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Bristol Channel Cutter 28


This 28-foot design won California’s Newport to Ensenada race in 1978 and also came in first in class in 1979.

Soon after, world sailor Roger Olson began his 50,000-mile round-the-world voyage in a boat of the same design.

Circumnavigators Larry and Lin Pardey sailed the world in an earlier 24-foot version, writing their now-famous cruising books, and encouraging others to pursue their own sailing adventures.

The boat is the Bristol Channel Cutter, the work of designer Lyle Hess, already well-known in the early 1970s for the Pardey’s 24-footer and later for their 29-footer. Hess drew on the pilot boat designs of the 19th and early 20th centuries, rugged sailboats of heavy displacement with a long waterline and a hard bilge. They “carried lots of canvas, they’d lug a lot of cargo and could sail fast on all points” was a contemporary description.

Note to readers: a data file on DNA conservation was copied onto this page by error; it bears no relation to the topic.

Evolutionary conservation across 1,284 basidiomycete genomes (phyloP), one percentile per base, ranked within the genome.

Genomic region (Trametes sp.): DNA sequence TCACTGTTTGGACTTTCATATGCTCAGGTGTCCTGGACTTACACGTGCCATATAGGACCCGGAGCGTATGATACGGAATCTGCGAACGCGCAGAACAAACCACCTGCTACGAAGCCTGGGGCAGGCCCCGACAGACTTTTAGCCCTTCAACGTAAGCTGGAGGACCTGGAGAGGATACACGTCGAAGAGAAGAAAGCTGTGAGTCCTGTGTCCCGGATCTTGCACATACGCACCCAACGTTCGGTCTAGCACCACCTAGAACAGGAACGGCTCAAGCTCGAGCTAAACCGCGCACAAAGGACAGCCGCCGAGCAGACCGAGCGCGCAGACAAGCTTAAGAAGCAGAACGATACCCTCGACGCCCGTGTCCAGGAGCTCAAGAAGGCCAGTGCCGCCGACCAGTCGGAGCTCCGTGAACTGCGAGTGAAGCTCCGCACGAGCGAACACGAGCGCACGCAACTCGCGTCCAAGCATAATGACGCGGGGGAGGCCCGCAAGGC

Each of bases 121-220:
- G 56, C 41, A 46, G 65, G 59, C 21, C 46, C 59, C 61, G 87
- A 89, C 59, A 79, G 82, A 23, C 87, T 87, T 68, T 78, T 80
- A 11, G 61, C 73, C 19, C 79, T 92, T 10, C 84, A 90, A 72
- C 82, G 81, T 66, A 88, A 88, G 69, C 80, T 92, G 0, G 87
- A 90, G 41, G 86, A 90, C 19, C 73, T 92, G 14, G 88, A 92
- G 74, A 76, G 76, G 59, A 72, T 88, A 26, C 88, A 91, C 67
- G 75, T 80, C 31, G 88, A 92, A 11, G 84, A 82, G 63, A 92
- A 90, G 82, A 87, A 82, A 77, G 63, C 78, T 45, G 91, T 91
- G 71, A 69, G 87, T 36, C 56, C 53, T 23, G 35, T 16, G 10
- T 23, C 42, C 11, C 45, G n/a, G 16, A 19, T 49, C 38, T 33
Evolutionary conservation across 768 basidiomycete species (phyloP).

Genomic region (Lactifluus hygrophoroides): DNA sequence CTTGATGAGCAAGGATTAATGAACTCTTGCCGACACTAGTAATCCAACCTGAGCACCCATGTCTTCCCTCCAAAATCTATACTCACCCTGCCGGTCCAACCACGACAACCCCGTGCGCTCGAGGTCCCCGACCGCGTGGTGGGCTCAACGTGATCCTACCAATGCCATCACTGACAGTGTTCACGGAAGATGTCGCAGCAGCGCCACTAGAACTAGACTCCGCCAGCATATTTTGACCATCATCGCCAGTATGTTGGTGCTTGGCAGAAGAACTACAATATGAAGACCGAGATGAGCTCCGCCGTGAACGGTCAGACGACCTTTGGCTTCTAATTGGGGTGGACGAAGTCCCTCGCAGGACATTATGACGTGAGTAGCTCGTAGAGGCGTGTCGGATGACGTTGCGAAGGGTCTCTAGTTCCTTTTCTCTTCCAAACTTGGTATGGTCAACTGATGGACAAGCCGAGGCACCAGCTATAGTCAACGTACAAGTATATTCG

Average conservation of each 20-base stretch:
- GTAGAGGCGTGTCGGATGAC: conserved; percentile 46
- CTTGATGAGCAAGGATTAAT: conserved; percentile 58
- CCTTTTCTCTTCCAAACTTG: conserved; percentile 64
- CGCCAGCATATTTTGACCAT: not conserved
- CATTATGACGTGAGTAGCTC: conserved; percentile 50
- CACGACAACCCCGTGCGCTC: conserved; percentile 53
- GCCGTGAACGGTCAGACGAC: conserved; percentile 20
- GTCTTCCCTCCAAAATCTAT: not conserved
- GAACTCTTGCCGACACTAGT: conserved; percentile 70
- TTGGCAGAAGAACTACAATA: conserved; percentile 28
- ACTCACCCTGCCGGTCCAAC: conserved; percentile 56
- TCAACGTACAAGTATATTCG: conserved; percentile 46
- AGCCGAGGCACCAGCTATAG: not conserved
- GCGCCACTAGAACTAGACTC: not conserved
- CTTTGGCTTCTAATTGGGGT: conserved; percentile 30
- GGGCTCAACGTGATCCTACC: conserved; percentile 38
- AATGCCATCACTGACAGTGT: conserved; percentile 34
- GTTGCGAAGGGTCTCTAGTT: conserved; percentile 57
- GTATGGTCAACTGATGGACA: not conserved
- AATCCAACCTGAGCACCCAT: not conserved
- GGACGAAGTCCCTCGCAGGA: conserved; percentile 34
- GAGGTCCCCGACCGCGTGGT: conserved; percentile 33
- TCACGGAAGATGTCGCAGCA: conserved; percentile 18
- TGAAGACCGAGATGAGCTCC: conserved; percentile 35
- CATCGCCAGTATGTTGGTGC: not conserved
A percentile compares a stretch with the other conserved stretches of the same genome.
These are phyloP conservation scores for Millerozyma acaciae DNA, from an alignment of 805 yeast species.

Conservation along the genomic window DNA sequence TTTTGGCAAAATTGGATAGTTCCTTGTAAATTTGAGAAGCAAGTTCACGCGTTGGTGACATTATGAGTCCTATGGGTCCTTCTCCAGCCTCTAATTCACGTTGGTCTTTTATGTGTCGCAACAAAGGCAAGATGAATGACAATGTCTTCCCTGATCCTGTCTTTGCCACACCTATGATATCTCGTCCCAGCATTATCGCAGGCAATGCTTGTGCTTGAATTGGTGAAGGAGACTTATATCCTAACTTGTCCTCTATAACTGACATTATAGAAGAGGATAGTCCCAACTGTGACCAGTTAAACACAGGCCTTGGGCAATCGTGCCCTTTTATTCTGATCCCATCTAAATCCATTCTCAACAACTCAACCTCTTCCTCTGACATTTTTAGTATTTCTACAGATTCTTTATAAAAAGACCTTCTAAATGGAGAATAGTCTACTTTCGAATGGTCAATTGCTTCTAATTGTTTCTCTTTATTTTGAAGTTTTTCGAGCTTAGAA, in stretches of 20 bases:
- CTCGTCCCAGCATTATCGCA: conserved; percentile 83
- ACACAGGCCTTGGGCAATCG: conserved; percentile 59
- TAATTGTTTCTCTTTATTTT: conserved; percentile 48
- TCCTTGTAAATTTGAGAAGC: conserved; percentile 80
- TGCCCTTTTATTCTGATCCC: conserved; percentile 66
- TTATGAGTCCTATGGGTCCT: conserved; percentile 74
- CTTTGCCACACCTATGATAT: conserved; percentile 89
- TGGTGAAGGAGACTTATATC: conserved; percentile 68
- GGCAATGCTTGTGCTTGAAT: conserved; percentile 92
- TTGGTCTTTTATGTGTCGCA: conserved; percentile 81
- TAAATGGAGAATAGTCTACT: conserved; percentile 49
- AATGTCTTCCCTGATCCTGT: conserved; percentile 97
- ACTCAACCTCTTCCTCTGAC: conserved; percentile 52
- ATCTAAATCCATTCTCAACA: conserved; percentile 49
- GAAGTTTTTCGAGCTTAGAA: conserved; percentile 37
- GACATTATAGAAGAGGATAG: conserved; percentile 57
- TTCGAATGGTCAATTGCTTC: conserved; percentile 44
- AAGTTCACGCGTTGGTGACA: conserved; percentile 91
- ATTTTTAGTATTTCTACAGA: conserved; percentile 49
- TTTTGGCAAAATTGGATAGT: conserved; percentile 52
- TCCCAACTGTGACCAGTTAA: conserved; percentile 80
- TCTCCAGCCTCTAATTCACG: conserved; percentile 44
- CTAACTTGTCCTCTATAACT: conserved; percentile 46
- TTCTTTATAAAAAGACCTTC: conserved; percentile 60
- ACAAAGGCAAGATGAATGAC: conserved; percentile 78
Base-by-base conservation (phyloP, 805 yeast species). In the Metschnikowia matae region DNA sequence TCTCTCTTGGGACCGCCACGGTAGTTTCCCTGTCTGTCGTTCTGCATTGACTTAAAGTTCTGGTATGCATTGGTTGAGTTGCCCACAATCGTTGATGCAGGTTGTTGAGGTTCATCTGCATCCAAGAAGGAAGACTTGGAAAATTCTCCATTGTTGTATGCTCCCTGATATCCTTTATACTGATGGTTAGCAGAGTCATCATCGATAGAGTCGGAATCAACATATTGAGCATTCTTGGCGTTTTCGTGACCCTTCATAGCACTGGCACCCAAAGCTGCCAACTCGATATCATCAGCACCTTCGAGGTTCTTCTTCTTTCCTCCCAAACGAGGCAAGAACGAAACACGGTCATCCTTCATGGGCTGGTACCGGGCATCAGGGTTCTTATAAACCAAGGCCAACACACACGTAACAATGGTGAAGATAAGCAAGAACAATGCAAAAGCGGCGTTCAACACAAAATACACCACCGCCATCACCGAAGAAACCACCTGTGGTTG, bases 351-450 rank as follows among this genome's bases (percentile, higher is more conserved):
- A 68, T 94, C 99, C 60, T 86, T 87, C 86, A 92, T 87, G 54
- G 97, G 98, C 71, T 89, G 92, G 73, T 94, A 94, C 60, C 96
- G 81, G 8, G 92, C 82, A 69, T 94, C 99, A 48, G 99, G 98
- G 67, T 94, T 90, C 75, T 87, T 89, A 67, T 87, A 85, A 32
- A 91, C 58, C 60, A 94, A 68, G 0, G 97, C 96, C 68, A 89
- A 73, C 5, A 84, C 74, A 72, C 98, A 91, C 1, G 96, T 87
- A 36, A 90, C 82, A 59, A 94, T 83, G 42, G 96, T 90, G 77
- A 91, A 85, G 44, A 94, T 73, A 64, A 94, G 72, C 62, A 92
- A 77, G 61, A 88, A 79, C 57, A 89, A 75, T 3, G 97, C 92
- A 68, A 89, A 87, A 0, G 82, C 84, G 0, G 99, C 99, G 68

Hess’ 28-foot design debuted in 1975. It was just under 38 feet length overall and 28 feet on the waterline with a 10-foot beam. It carried 4,600 pounds of outside ballast to offset a large sail area of 673 square feet. The design included a 6-foot bowsprit and a boomkin, while the cutter rig allowed for a variety of sail sets to suit the myriad weather and sea conditions on the open ocean.

The Bristol Channel Cutter’s hull shape is traditional, with graceful wineglass sections and a full keel with a fine bow entry. The beam is kept well aft to help with on-wind performance while the flat stern sections add buoyancy and stability for heeling in heavy winds. Cabin layouts varied, but were simple and practical, often including a workbench.

Multiple builders produced more than 125 of the hardy 28-foot cruisers, before production ceased around 2011. Larger versions, including 32- and 34-foot Lyle Hess designs have also been built. Today, long-distance sailors looking for a boat with “a proven track record, a simple layout and plenty of stowage,” as one admirer put it, still covet the Bristol Channel Cutter.

This article originally appeared in the October 2018 issue.



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